If you’re relatively new to online learning, then you need to expect some small failures along the way. You might stumble on your first assignment as you figure out how to access online learning resources. You might find that you need to switch to an unfamiliar web browser, or upgrade to a faster computer.

If you do face obstacles with learning technology, be sure to communicate early on with your online instructor or course administrator. Don’t hesitate to ask for help in resolving your difficulties. But whatever you do, don’t give up. Learn from your mistakes and be patient with the quirks of your online course.

Some online resources are more accessible and instructionally sound than others and some learning management systems are more intuitive than others. But most online courses provide plenty of resources to help you navigate the learning process and gain the knowledge and skills you’re looking for.

Don’t hold back

It may be true that some students are more naturally suited for learning online. Some cultures might even be better than others in preparing students for the distinct rigors and study habits of online courses. (6)

But don’t fret about potential limitations that may or may not affect you. With a firm and disciplined commitment to study, the persistence to climb steep technology learning curves, and the courage to embrace risk in the face of personal limitations, you’ll personally have everything it takes to succeed.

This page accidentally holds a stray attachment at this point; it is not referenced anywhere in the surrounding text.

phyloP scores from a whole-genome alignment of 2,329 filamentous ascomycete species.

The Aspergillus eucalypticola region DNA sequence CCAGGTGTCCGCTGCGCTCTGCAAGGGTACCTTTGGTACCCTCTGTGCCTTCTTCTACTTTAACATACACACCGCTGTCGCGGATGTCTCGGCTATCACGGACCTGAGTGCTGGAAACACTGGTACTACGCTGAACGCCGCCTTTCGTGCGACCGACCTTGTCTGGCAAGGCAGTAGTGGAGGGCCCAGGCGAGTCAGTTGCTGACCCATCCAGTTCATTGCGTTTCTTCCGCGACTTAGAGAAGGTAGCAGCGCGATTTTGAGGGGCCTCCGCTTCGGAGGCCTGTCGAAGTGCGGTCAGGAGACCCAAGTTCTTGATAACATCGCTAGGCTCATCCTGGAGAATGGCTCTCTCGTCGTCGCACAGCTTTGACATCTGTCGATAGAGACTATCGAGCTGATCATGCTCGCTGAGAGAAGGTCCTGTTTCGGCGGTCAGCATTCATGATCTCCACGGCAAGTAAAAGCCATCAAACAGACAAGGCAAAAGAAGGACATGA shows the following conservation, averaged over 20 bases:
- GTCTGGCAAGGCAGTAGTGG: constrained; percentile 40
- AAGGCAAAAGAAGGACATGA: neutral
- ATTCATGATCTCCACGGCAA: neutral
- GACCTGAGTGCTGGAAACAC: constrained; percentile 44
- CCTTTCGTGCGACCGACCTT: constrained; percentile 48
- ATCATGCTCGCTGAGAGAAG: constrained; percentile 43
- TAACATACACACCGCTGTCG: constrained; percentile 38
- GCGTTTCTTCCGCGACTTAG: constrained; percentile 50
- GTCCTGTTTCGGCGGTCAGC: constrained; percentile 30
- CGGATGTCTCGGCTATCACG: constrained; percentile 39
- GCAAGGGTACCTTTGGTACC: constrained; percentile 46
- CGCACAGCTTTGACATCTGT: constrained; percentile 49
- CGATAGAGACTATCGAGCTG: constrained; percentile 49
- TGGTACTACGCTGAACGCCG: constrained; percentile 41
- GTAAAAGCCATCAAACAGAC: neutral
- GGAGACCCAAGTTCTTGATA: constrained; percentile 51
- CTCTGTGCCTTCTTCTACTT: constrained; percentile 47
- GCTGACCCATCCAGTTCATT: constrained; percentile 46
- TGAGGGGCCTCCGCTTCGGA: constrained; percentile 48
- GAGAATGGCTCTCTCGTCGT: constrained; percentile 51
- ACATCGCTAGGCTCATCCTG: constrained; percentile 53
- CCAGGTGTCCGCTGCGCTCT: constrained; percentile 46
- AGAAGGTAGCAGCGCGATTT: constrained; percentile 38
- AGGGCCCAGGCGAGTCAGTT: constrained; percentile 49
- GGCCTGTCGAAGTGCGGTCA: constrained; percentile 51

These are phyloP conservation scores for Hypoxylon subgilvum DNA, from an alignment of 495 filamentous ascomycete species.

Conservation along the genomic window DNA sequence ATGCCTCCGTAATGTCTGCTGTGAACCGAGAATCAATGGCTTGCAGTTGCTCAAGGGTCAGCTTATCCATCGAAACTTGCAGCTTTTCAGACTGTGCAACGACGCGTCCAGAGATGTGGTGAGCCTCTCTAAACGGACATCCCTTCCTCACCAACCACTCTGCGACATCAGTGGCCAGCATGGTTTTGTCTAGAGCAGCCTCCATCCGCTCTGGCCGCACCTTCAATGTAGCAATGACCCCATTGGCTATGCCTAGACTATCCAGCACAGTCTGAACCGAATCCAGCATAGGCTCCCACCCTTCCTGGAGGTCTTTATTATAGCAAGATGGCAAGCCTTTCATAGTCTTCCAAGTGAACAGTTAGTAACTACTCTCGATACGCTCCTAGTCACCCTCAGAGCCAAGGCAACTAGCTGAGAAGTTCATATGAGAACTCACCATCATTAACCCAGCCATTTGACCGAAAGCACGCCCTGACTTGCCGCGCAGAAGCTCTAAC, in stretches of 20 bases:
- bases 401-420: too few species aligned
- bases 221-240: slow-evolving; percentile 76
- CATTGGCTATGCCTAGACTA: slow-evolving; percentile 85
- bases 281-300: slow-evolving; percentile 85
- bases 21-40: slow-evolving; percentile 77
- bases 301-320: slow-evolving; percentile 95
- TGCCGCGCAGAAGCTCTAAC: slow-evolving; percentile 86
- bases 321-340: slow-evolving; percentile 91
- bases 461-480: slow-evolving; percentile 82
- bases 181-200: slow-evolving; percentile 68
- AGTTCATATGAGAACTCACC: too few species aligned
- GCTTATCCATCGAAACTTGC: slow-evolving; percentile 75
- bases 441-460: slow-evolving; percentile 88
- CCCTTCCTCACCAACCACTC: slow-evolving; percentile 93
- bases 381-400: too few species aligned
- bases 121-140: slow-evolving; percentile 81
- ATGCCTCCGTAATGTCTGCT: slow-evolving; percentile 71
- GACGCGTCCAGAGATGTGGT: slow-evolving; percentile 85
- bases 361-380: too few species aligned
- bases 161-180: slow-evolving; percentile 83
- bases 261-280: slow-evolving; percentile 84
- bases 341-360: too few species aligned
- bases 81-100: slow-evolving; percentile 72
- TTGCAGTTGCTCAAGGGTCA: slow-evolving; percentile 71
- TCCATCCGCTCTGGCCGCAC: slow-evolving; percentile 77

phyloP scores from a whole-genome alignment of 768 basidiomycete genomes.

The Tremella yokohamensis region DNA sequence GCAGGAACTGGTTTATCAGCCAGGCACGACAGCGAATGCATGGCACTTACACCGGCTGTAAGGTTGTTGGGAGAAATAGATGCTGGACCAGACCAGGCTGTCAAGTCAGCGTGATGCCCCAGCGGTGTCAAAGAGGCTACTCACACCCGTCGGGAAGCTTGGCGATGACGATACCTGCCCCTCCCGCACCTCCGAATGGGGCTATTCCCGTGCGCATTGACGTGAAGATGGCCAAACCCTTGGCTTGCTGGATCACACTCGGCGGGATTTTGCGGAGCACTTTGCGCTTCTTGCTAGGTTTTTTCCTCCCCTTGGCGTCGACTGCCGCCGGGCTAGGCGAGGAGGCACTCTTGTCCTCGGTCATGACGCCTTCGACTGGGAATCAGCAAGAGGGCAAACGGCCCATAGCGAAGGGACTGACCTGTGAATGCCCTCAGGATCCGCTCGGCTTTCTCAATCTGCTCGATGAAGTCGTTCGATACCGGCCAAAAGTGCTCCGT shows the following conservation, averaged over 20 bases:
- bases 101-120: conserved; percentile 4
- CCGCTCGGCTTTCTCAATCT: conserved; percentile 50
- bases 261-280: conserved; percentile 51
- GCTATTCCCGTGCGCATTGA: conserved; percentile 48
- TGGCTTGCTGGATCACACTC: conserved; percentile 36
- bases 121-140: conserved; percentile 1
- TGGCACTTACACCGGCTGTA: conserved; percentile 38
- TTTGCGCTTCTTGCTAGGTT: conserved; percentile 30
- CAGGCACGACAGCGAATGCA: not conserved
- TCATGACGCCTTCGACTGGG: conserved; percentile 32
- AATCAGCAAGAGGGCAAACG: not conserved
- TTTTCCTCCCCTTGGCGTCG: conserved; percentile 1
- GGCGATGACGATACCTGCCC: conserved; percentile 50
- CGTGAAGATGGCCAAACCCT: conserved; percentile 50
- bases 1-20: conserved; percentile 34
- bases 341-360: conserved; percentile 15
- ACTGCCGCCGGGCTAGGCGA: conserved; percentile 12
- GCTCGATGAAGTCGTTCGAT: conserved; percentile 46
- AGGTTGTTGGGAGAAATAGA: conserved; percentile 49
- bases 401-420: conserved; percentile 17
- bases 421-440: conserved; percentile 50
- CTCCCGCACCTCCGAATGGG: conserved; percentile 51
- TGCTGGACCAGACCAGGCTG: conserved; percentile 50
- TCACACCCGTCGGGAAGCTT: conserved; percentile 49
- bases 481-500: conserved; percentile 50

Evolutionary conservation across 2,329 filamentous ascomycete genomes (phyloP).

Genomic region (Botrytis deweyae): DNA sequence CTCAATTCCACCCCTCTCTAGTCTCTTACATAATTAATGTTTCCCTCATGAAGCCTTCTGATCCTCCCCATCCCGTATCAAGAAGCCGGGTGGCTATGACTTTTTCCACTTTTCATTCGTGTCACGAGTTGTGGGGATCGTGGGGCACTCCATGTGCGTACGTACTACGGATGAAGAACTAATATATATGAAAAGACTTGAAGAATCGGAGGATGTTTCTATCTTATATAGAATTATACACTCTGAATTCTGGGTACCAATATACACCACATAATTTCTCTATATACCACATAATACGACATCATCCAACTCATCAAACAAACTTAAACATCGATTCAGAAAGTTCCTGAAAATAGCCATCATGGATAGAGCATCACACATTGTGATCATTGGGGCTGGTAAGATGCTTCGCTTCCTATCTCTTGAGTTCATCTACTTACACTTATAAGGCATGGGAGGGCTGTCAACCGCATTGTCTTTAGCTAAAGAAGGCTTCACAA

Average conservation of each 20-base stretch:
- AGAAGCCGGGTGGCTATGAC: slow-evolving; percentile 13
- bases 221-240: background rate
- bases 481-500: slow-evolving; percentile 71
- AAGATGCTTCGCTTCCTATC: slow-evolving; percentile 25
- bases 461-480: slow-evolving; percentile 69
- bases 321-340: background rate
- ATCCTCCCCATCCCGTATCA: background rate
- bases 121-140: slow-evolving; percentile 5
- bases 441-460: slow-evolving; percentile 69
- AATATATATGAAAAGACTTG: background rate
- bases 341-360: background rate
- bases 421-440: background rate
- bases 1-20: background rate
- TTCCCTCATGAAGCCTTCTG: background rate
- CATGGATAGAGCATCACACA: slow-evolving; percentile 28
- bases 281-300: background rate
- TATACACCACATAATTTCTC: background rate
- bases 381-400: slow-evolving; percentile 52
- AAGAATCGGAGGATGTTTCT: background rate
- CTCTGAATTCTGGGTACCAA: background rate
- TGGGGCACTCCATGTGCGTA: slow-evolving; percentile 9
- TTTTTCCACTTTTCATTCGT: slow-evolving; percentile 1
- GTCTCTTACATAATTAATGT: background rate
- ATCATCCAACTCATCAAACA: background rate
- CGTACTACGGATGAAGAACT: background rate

NOTES

  1. See Carolyn Hart (2012). “Factors Associated With Student Persistence in an Online Program of Study: A Review of the Literature.” Journal of Interactive Online Learning, 11 (1), 19-42.
  2. Cynthia L. S. Pury, Robin M. Kowalski & Jana Spearman (2007). “Distinctions between general and personal courage.” The Journal of Positive Psychology, 2 (2), 99-114.
  3. See Alison Wood Brooks (2013). “Get Excited: Reappraising Pre-Performance Anxiety as Excitement.” Journal of Experimental Psychology, 143 (3), 1144-1158.
  4. M. J. N. Mendezabal (2013). “Study Habits and Attitudes: The Road to Academic Success.” Open Science Repository Education, Online (open-access), e70081928. doi:10.7392/Education.70081928.
  5. See Hart (2012).
  6. See Miguel A. Cerna & Ksenia Pavliushchenko (2015). “Influence of Study Habits on Academic Performance of International College Students in Shanghai.” Higher Education Studies, 5 (4), 42-55.

* A version of this article, “How to Make Online Learning Work for You,” was published in the October 2017, Fall Edition of Certification Magazine. Content republished by permission of TestOut Corporation.